Today, the band released the music video to their single “Safe” (see above), ahead of the release of their new EP ‘Fountain Tropical’ which drops on August 18. They recently posted a clip of a new tune from the album on their Twitter, if you want a sneak peek.
We were able to get in touch with Zach and Georgia to ask them about their inspirations, sibling dynamics, and music:
What is the meaning behind your song “Hearts”? The feel-good, dreamy melody paired with the confused lyrics paint a hopeful, youthful scene of learning to love.
That song was trying to describe those moments when you feel incapable of playing it cool or having it all together when you’re getting romantically involved with someone. I’ve felt like there are certain expectations we all have while in a relationship…and trying to figure out what those expectations are, and what you’re own are, can be a challenge sometimes. It’s kind of funny to step back and watch yourself in it.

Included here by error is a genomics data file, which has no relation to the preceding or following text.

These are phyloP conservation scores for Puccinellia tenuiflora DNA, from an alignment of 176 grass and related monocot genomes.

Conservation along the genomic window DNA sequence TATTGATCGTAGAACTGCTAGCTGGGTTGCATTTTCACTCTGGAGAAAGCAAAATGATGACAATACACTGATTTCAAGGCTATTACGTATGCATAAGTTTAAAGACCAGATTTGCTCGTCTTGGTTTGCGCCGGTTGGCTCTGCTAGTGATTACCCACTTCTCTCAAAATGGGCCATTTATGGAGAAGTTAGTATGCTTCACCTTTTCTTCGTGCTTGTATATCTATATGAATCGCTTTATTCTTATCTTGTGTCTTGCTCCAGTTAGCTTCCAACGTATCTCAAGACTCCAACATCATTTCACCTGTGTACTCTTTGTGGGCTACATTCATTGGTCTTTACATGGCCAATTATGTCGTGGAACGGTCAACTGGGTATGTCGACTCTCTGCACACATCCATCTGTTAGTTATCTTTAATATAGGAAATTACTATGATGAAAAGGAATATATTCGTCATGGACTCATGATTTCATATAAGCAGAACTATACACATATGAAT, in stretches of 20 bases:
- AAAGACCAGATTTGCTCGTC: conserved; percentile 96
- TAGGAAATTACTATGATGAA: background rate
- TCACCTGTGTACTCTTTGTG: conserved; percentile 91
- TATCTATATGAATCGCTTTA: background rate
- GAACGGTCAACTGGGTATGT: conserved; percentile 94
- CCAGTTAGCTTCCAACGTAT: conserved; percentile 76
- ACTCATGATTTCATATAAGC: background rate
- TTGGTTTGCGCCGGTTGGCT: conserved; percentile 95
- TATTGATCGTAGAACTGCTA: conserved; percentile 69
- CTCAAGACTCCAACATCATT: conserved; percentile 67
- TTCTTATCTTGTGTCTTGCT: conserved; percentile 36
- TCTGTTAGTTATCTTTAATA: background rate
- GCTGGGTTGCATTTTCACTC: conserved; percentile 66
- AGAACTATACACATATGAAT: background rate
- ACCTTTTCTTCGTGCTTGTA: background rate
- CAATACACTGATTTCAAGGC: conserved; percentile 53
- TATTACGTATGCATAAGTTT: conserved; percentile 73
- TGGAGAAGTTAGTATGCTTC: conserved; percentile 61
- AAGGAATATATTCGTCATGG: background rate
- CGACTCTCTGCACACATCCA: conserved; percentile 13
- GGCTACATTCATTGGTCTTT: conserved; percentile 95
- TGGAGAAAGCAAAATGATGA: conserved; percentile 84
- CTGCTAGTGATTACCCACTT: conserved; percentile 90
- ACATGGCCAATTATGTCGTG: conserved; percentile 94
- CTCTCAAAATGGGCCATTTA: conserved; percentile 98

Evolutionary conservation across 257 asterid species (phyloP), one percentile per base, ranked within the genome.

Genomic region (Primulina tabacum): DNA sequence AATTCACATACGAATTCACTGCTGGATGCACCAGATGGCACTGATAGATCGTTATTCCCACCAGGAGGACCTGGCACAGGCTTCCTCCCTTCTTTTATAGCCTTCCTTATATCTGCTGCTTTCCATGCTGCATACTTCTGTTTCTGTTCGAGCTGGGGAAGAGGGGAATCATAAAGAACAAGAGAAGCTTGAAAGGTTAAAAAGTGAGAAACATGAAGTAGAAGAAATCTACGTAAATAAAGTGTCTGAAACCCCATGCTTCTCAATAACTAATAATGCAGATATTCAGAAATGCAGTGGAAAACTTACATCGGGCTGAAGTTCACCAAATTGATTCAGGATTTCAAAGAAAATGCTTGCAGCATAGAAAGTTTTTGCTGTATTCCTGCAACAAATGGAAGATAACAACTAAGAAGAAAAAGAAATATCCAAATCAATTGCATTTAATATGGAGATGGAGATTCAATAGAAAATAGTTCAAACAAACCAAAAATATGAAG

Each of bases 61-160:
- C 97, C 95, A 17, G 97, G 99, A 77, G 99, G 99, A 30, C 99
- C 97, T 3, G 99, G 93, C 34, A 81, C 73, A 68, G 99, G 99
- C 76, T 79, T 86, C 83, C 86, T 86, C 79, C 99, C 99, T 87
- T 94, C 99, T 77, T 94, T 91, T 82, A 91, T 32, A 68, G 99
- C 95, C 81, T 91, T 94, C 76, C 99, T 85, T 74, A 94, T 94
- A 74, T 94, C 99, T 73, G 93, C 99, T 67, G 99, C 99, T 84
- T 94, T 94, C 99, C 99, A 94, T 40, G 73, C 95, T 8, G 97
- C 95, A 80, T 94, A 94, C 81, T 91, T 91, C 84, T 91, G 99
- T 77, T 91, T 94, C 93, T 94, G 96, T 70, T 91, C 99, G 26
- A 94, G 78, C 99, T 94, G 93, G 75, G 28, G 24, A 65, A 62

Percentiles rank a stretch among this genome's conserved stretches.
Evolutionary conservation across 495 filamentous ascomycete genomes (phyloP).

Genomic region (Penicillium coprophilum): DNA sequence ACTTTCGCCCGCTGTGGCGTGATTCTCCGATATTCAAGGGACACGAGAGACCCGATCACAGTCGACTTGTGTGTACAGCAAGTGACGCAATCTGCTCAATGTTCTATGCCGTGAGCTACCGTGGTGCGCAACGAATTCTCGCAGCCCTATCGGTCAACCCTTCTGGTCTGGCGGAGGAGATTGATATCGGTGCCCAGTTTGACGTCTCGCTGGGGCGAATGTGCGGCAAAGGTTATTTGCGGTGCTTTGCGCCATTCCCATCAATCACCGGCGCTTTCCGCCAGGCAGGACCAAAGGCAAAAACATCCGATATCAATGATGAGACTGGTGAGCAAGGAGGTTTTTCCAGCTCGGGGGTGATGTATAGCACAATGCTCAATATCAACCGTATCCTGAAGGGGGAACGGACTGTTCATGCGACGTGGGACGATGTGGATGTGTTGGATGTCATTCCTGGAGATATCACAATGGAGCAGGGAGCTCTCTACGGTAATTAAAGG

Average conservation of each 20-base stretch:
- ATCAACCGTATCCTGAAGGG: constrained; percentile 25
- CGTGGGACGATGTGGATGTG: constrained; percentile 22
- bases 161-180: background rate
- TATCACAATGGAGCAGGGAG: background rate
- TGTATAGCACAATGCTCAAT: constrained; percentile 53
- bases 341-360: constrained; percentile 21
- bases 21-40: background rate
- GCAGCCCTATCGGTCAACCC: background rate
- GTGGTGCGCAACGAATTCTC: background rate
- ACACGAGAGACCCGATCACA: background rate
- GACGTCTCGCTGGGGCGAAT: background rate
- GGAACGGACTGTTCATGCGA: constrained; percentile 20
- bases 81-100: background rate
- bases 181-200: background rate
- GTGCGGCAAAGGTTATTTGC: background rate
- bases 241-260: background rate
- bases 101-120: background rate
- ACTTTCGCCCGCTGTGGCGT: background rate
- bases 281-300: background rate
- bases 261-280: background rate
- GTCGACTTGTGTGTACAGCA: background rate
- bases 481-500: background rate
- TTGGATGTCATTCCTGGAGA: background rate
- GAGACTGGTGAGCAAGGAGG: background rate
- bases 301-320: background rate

Speaking from experience, working and creating with a sibling can be demanding. What is the dynamic like between the two of you—does it sometimes get overwhelming?
Our working dynamic in Bay Ledges has been pretty casual up to this point. We’d hang out and talk music even if we weren’t doing this project so that makes it all feel pretty natural.
The response from your EP and singles has been incredibly positive, and your song “Safe” has gotten an incredible amount of traction since it was released. How has that recognition and validation altered your creative process? Has it inspired you to push yourself to do more (musically and/or socially) than you thought you were capable of?